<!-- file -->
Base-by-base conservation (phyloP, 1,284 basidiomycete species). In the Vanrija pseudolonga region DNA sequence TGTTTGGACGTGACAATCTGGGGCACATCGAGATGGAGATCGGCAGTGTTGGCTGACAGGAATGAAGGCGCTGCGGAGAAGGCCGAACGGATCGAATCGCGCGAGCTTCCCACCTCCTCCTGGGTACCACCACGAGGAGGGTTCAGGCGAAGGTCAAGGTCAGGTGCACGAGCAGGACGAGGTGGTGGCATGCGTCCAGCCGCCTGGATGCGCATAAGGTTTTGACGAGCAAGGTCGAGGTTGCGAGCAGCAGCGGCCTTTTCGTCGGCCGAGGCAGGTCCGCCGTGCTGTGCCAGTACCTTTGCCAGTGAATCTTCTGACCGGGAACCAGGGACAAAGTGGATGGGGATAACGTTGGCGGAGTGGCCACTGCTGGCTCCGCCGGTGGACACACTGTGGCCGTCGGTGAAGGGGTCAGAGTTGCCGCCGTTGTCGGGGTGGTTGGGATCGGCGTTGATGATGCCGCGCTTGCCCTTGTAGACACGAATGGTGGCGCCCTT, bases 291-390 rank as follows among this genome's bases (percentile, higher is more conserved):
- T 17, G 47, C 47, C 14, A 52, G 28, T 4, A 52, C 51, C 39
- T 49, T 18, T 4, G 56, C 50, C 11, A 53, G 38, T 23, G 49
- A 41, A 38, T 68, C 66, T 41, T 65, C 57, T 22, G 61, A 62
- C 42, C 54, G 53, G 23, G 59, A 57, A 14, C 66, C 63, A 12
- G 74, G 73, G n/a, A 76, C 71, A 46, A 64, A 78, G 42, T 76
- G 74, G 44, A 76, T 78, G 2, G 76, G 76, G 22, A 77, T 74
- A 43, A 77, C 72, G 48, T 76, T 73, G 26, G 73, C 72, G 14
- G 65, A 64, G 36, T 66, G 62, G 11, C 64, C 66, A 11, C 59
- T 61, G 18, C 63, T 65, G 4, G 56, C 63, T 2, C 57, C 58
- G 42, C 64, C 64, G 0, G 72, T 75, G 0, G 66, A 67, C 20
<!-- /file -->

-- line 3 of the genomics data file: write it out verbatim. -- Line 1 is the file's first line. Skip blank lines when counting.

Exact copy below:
- T 49, T 18, T 4, G 56, C 50, C 11, A 53, G 38, T 23, G 49